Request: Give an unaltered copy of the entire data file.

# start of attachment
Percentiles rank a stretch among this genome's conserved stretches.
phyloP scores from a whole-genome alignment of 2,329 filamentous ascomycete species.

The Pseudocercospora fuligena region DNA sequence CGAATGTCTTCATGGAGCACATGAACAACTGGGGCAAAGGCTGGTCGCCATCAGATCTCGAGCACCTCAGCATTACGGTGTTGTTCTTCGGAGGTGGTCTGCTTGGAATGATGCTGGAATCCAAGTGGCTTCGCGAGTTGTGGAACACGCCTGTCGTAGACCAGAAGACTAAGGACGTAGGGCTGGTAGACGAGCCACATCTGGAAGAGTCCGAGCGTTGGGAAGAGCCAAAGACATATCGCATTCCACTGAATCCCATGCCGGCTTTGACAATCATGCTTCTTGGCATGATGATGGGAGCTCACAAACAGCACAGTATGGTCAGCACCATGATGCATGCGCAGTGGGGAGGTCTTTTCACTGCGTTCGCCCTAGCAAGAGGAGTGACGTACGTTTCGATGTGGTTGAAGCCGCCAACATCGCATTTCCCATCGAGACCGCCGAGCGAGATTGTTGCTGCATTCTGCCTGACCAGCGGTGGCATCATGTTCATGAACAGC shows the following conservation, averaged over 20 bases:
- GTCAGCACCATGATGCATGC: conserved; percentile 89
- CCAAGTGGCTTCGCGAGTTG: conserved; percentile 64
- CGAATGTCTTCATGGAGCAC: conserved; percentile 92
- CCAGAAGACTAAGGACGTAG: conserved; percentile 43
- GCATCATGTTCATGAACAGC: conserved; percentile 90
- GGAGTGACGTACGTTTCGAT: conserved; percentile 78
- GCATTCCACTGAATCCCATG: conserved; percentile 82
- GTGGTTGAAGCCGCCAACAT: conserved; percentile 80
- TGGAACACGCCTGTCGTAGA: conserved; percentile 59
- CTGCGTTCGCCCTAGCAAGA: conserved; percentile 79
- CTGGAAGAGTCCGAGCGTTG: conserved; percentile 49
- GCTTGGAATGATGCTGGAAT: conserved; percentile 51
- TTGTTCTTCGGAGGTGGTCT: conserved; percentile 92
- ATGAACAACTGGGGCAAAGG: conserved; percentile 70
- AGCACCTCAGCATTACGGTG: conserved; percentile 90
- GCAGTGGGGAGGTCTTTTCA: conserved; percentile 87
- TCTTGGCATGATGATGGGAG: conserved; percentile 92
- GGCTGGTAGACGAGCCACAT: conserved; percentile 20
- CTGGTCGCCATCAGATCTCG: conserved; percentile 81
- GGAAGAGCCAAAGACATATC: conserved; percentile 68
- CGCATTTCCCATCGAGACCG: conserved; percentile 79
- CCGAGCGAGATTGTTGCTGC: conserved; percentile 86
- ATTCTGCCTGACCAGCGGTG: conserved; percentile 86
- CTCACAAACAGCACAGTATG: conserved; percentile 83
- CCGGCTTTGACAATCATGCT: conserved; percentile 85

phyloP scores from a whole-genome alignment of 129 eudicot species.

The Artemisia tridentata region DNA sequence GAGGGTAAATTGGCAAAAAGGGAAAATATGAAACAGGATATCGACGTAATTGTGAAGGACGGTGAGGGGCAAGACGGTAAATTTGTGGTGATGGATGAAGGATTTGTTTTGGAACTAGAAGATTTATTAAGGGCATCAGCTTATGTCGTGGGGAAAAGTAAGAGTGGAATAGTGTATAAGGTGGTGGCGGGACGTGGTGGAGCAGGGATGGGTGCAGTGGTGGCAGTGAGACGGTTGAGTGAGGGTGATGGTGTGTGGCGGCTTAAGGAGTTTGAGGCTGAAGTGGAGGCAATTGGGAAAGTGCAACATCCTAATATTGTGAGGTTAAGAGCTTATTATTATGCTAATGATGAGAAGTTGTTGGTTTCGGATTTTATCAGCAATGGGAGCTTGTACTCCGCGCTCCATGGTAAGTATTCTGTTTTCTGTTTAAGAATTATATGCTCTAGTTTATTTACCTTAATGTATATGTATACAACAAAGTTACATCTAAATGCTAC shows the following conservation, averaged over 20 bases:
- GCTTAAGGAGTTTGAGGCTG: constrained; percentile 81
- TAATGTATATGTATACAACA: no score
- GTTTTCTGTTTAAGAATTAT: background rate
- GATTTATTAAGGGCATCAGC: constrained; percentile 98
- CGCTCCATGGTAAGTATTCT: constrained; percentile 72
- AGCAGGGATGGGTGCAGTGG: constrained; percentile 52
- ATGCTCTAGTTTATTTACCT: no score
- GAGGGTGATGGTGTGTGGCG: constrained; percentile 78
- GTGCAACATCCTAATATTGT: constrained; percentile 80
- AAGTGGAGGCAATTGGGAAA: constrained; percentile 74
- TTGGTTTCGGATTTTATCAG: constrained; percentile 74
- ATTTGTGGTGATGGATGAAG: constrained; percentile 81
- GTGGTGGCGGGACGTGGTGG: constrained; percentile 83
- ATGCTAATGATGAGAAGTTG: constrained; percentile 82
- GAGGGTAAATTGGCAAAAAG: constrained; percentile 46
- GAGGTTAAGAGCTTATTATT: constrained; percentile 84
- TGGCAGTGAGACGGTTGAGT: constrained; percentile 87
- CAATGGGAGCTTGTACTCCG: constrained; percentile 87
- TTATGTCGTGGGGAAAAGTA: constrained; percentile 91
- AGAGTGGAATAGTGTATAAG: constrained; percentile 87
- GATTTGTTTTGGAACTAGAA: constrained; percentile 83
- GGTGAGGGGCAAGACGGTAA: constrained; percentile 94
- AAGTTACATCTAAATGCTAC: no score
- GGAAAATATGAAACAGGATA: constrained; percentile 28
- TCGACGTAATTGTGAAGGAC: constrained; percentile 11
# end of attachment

Percentiles rank a stretch among this genome's conserved stretches.
phyloP scores from a whole-genome alignment of 2,329 filamentous ascomycete species.

The Pseudocercospora fuligena region DNA sequence CGAATGTCTTCATGGAGCACATGAACAACTGGGGCAAAGGCTGGTCGCCATCAGATCTCGAGCACCTCAGCATTACGGTGTTGTTCTTCGGAGGTGGTCTGCTTGGAATGATGCTGGAATCCAAGTGGCTTCGCGAGTTGTGGAACACGCCTGTCGTAGACCAGAAGACTAAGGACGTAGGGCTGGTAGACGAGCCACATCTGGAAGAGTCCGAGCGTTGGGAAGAGCCAAAGACATATCGCATTCCACTGAATCCCATGCCGGCTTTGACAATCATGCTTCTTGGCATGATGATGGGAGCTCACAAACAGCACAGTATGGTCAGCACCATGATGCATGCGCAGTGGGGAGGTCTTTTCACTGCGTTCGCCCTAGCAAGAGGAGTGACGTACGTTTCGATGTGGTTGAAGCCGCCAACATCGCATTTCCCATCGAGACCGCCGAGCGAGATTGTTGCTGCATTCTGCCTGACCAGCGGTGGCATCATGTTCATGAACAGC shows the following conservation, averaged over 20 bases:
- GTCAGCACCATGATGCATGC: conserved; percentile 89
- CCAAGTGGCTTCGCGAGTTG: conserved; percentile 64
- CGAATGTCTTCATGGAGCAC: conserved; percentile 92
- CCAGAAGACTAAGGACGTAG: conserved; percentile 43
- GCATCATGTTCATGAACAGC: conserved; percentile 90
- GGAGTGACGTACGTTTCGAT: conserved; percentile 78
- GCATTCCACTGAATCCCATG: conserved; percentile 82
- GTGGTTGAAGCCGCCAACAT: conserved; percentile 80
- TGGAACACGCCTGTCGTAGA: conserved; percentile 59
- CTGCGTTCGCCCTAGCAAGA: conserved; percentile 79
- CTGGAAGAGTCCGAGCGTTG: conserved; percentile 49
- GCTTGGAATGATGCTGGAAT: conserved; percentile 51
- TTGTTCTTCGGAGGTGGTCT: conserved; percentile 92
- ATGAACAACTGGGGCAAAGG: conserved; percentile 70
- AGCACCTCAGCATTACGGTG: conserved; percentile 90
- GCAGTGGGGAGGTCTTTTCA: conserved; percentile 87
- TCTTGGCATGATGATGGGAG: conserved; percentile 92
- GGCTGGTAGACGAGCCACAT: conserved; percentile 20
- CTGGTCGCCATCAGATCTCG: conserved; percentile 81
- GGAAGAGCCAAAGACATATC: conserved; percentile 68
- CGCATTTCCCATCGAGACCG: conserved; percentile 79
- CCGAGCGAGATTGTTGCTGC: conserved; percentile 86
- ATTCTGCCTGACCAGCGGTG: conserved; percentile 86
- CTCACAAACAGCACAGTATG: conserved; percentile 83
- CCGGCTTTGACAATCATGCT: conserved; percentile 85

phyloP scores from a whole-genome alignment of 129 eudicot species.

The Artemisia tridentata region DNA sequence GAGGGTAAATTGGCAAAAAGGGAAAATATGAAACAGGATATCGACGTAATTGTGAAGGACGGTGAGGGGCAAGACGGTAAATTTGTGGTGATGGATGAAGGATTTGTTTTGGAACTAGAAGATTTATTAAGGGCATCAGCTTATGTCGTGGGGAAAAGTAAGAGTGGAATAGTGTATAAGGTGGTGGCGGGACGTGGTGGAGCAGGGATGGGTGCAGTGGTGGCAGTGAGACGGTTGAGTGAGGGTGATGGTGTGTGGCGGCTTAAGGAGTTTGAGGCTGAAGTGGAGGCAATTGGGAAAGTGCAACATCCTAATATTGTGAGGTTAAGAGCTTATTATTATGCTAATGATGAGAAGTTGTTGGTTTCGGATTTTATCAGCAATGGGAGCTTGTACTCCGCGCTCCATGGTAAGTATTCTGTTTTCTGTTTAAGAATTATATGCTCTAGTTTATTTACCTTAATGTATATGTATACAACAAAGTTACATCTAAATGCTAC shows the following conservation, averaged over 20 bases:
- GCTTAAGGAGTTTGAGGCTG: constrained; percentile 81
- TAATGTATATGTATACAACA: no score
- GTTTTCTGTTTAAGAATTAT: background rate
- GATTTATTAAGGGCATCAGC: constrained; percentile 98
- CGCTCCATGGTAAGTATTCT: constrained; percentile 72
- AGCAGGGATGGGTGCAGTGG: constrained; percentile 52
- ATGCTCTAGTTTATTTACCT: no score
- GAGGGTGATGGTGTGTGGCG: constrained; percentile 78
- GTGCAACATCCTAATATTGT: constrained; percentile 80
- AAGTGGAGGCAATTGGGAAA: constrained; percentile 74
- TTGGTTTCGGATTTTATCAG: constrained; percentile 74
- ATTTGTGGTGATGGATGAAG: constrained; percentile 81
- GTGGTGGCGGGACGTGGTGG: constrained; percentile 83
- ATGCTAATGATGAGAAGTTG: constrained; percentile 82
- GAGGGTAAATTGGCAAAAAG: constrained; percentile 46
- GAGGTTAAGAGCTTATTATT: constrained; percentile 84
- TGGCAGTGAGACGGTTGAGT: constrained; percentile 87
- CAATGGGAGCTTGTACTCCG: constrained; percentile 87
- TTATGTCGTGGGGAAAAGTA: constrained; percentile 91
- AGAGTGGAATAGTGTATAAG: constrained; percentile 87
- GATTTGTTTTGGAACTAGAA: constrained; percentile 83
- GGTGAGGGGCAAGACGGTAA: constrained; percentile 94
- AAGTTACATCTAAATGCTAC: no score
- GGAAAATATGAAACAGGATA: constrained; percentile 28
- TCGACGTAATTGTGAAGGAC: constrained; percentile 11